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5 Brand Communication Strategies for the Holidays

12/09/2014 06:30 EST | Updated 02/08/2015 05:59 EST
Raymond Boyd via Getty Images
ATLANTA - NOVEMBER 23: Giant Coca-Cola Christmas Bulbs, sits outside the World Of Coca-Cola, in Atlanta, Georgia on NOVEMBER 23, 2013. (Photo By Raymond Boyd/Getty Images)

In a sea of black coats, it's the pop of colour that grabs our attention this time of year. Fitting in gets you lost in the crowd. Keep this in mind when you brand for the holidays.

Just as the lights, the decorations, and the overall glow of the season offer a breath of fresh air against the dull weather outside. So too do our favourite brands -- if they make an effort to stick out.

Especially in today's digital world, through computers, mobile devices, and television, businesses thrive because of the relationships they build with their audiences. Cultivate these relationships and make it the "most wonderful time of year" for your business and your audience with these holiday branding strategies:

Become the Tradition

For many of us, tradition is what makes the holiday season "perfect." Twinkling lights, Santa Claus, good food, and great parties are traditionally on the must-have list for Christmas cheer. Coca-Cola can often be included on this list. Since the 1950s, the refreshment giant has planted itself as a Christmas staple, using the season to remind consumers to include coke in their festive events while promoting key components of the season -- kindness and togetherness. Take a look at this vintage coca-cola ad from the 1970s. The company has created such a firm foothold in our Christmas traditions that some even believe it invented Santa Claus' current image! Brands that help consumers capture the typical holiday ideal not only stand out from the competition but become a natural fixture in their consumers' lives.

Be Relatable

Businesses who know their audiences are the ones who succeed. Consumers want to know that their favourite brands are listening to them. Use your holiday branding initiatives to share that you know what your consumers are looking for. The latest Samsung holiday commercial, for example, highlights the use of its products in a relatable way. How many of us use our phones to discuss gift selection, or have turned the TV on to the fireplace channel (just because you were curious, of course)? The ad even includes the favoured classic movie, National Lampoon's Christmas Vacation. Many of us can view at least one scene in the ad and say "yes, that's me!"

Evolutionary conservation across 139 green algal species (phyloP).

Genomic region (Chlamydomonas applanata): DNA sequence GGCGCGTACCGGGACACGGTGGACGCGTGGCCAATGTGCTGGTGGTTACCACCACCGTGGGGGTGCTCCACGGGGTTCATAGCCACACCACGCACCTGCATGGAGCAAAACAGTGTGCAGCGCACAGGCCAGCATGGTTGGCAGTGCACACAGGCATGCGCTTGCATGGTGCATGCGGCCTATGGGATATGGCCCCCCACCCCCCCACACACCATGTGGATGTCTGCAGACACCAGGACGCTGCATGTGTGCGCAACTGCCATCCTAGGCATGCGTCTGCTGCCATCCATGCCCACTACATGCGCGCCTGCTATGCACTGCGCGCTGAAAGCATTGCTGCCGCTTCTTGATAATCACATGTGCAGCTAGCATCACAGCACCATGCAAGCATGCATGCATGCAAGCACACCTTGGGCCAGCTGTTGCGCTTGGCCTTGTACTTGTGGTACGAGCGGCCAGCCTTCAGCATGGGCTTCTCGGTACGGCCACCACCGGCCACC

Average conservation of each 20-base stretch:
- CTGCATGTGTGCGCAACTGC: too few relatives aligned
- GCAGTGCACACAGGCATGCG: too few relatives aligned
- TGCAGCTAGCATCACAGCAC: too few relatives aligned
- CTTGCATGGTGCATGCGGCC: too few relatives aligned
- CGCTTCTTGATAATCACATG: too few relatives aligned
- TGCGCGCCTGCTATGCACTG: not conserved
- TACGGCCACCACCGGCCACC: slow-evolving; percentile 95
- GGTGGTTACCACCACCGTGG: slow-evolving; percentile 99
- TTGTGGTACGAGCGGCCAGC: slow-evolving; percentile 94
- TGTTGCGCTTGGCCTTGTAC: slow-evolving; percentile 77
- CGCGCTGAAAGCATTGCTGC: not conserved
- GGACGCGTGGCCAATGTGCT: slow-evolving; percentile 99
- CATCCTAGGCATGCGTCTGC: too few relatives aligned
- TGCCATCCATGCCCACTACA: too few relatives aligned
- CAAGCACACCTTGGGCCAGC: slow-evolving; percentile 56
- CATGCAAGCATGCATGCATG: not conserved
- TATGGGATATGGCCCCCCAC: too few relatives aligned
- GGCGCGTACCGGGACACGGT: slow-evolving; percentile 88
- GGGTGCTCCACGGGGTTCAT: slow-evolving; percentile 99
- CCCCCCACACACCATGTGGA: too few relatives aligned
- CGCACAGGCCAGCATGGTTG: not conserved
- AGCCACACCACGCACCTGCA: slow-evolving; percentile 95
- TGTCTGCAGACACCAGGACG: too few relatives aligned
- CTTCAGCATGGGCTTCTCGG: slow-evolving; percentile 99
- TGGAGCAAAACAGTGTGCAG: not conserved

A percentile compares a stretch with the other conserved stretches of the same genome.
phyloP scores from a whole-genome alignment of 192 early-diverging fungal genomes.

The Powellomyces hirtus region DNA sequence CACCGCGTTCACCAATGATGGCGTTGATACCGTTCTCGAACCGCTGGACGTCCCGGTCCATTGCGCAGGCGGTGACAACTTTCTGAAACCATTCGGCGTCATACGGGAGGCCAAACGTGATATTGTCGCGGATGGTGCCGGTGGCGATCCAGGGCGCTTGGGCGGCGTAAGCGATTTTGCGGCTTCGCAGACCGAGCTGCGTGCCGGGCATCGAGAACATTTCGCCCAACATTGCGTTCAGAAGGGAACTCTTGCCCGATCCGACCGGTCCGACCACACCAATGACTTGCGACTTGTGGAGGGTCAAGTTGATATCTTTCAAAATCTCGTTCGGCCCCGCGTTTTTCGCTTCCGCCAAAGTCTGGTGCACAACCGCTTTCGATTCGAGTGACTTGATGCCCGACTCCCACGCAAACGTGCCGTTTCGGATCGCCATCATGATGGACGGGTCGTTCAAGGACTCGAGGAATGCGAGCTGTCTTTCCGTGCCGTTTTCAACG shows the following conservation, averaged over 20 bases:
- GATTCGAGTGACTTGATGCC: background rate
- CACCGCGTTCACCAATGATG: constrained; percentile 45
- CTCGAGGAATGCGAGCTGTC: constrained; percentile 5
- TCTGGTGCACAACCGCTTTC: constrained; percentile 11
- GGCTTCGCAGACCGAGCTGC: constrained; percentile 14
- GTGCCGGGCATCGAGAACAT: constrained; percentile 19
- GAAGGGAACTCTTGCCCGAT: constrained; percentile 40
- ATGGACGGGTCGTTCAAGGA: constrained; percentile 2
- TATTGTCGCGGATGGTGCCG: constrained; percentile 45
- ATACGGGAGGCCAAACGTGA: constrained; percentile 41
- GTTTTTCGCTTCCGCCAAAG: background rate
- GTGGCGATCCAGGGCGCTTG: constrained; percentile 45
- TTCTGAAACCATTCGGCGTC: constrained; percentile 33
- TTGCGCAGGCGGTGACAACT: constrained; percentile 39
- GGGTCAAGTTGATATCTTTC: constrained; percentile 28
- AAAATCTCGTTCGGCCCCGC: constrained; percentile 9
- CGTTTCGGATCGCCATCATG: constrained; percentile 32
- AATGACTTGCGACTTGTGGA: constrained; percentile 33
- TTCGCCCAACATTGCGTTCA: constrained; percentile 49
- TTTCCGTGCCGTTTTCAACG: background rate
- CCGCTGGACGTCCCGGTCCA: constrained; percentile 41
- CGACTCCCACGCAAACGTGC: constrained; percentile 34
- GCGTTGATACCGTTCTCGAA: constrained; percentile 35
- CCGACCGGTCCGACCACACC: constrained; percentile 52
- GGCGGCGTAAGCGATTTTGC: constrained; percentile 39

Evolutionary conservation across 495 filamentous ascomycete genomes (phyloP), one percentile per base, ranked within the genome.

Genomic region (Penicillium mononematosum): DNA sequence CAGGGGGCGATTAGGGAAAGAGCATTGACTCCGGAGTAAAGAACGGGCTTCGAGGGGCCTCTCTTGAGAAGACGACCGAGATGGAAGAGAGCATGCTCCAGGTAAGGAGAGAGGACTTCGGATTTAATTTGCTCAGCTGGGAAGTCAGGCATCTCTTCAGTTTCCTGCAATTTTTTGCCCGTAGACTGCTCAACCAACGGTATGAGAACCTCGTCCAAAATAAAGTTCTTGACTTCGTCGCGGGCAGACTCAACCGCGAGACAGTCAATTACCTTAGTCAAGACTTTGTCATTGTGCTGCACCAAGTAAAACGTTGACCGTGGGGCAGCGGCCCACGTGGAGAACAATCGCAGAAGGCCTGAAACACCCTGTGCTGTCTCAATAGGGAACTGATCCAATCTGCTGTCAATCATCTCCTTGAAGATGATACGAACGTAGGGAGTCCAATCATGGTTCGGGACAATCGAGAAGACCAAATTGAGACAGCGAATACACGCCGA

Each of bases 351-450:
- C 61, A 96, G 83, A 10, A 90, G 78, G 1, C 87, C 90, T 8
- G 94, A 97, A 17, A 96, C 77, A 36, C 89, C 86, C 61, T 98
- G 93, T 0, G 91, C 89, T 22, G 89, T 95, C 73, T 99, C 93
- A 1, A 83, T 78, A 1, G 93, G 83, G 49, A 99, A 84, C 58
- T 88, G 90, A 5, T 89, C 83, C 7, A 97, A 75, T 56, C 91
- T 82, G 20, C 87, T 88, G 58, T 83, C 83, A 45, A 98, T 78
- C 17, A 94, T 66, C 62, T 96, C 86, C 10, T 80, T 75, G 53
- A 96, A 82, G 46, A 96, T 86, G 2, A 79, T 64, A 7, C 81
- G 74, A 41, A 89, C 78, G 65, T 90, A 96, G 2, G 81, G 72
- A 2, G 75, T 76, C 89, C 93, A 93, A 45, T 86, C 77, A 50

Connect with Emotions

The most memorable ad campaigns do an excellent job at tugging on the heartstrings. When consumers feel powerful sentimental feelings towards a brand, they are more likely to become loyal buyers. This year's John Lewis Christmas ad, Monty the Penguin, does an excellent job of connecting with their audience's emotions to build brand loyalty.

Stand Out with Humour

Adding some comedy to your branding strategy makes sense. We all love to laugh, and we all love sharing things that make us laugh. As long as it coincides with the brand's original messaging, humour can nurture more personal and lasting relationships with businesses and consumers. Kate Spade's latest holiday ad, the Waiting Game, with funny girl Anna Kendrick brings a breath of fresh, festive air to the label while showcasing its latest products. Watch the video here.

Give and share the feeling

The feeling of giving a gift is very powerful and sharing that feeling with others can be equally so. Many of you will remember last yearss #WestJetChristmas miracle campaign. This year they did it again -- in the community of Nuevo Renacer in the Dominican Republic. The WestJet blue sleigh and Santa were in full form making some wishes come true in this small and very humble town. Air Canada also joined the fray with their own giving spirit. Their Gift of Home video gave Canadians living in the U.K. (hanging out in an ex-pat pub) one of the best gifts imaginable -- flights home to see their families at Christmas. Both are pretty powerful because you can see and feel what these gifts provide the recipients.

When implemented as part of a long-term marketing strategy, holiday campaigns can go a long way. Especially, if it's done well and within the character of your brand.